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SGA censors minutes after debate gets personal

By Jesse BadeStaff Writer

SGA’s final meeting of the semester was riddled with accusations of inappropriateness and hypocrisy. The debate over electing Dion Pierre brought into question not only the behaviors and actions of Pierre but also every senator in the body.

When Dion Pierre, a first year political science student, ran for senator for the second time on Dec. 13, the focus of the senate’s considerations once again shifted from his professional traits to personal attributes. Several senators brought up allegations about the appropriateness of his behaviors and his actions when interacting with individual senators.

“It wasn’t appropriate [Pierre’s approaching Cortez unexpectedly], nor was the way he was speaking to me. If he can speak to me like that and I am his peer, there is no filter,” said Talyn Cortez, SGA senator.

Cortez was not the only senator to bring up this issue. Megan Andrews, Appropriations Committee Chair, also expressed concerns for the ability of the senate to function when they do not feel comfortable with one of the senators.

Victoria Bohme, also a senator, agreed with this stating, “I have been in very uncomfortable situations with him. We need to take into consideration that we are like family…the fact that one person can make us feel very uncomfortable around them is not really a positive thing.”

Victoria Rametta, SGA senator, repeatedly called for decorum during the meeting, expressing her distaste for the way the discussion was being held. She later stated that the election of a senator involves talking about his professional attributes, not attacking his personal behaviors.

“What if people were elected [in the student elections] that you didn’t get along with, you’d still have to work with them,” said Rametta. Rametta emphasized that discussion about a senator’s qualifications should be based on what the student can bring to the senate.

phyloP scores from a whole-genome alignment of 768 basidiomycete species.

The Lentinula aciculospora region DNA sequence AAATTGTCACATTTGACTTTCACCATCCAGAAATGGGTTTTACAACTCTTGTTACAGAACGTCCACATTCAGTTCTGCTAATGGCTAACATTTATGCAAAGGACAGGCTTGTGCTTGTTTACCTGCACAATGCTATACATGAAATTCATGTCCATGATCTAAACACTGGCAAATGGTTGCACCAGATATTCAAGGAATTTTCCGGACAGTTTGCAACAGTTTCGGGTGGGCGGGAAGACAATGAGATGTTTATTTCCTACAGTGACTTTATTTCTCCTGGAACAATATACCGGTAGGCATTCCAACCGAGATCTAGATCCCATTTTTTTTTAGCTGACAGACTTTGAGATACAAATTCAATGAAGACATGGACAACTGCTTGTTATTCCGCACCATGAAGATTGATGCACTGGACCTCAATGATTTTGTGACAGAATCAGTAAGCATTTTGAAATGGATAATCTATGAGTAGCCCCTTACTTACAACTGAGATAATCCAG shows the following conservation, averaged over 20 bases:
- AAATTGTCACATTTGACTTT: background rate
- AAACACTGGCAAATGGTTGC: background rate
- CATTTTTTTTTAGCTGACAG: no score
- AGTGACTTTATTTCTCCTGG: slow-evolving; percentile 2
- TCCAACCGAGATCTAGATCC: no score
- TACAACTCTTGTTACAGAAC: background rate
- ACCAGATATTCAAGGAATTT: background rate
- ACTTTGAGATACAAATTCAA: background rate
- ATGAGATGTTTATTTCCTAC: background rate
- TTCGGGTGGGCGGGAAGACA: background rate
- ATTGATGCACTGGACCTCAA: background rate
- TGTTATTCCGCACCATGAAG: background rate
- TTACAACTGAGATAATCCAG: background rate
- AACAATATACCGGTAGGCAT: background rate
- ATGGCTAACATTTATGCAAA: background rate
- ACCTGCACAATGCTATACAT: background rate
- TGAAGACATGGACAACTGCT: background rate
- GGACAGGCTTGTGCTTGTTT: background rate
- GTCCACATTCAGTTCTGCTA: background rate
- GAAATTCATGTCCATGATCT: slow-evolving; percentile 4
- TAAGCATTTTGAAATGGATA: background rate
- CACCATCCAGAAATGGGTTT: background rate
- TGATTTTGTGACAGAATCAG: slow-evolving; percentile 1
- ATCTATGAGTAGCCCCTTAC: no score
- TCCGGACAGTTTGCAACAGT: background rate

Later, Pierre responded to the meeting and the allegations brought up against him.

“I think we all have a little inappropriateness sometimes. But, I think when you are a person who is as open with everybody as I am I think [that] attracts more attention. I don’t think there is anything bad about it,” said Pierre. “Look, if we are going to be concerned with some senator’s appropriateness I think we should be concerned with all senators’ appropriateness.”

However, while the debate about Pierre’s personal actions caused conflict among senators, it was the actions afterwards that called into question the integrity of SGA. After they voted not to elect Pierre (21-3-0), Senator Megan Andrews called for the minutes from the debate to be removed from the record, an action which some senators believe contradicted SGA’s emphasis on transparency.

Senators defended Andrews’ motion based on concerns that the allowance of the debate to be in the minutes might cause conflict between Pierre and senators outside of senate.

“Due to the nature of the circumstances, I feel it would be better if the minutes were stricken to avoid if anything was said that was kind of uncomfortable,” Alyssa O’Brien said. O’Brien then went on to express concern for the safety of those involved.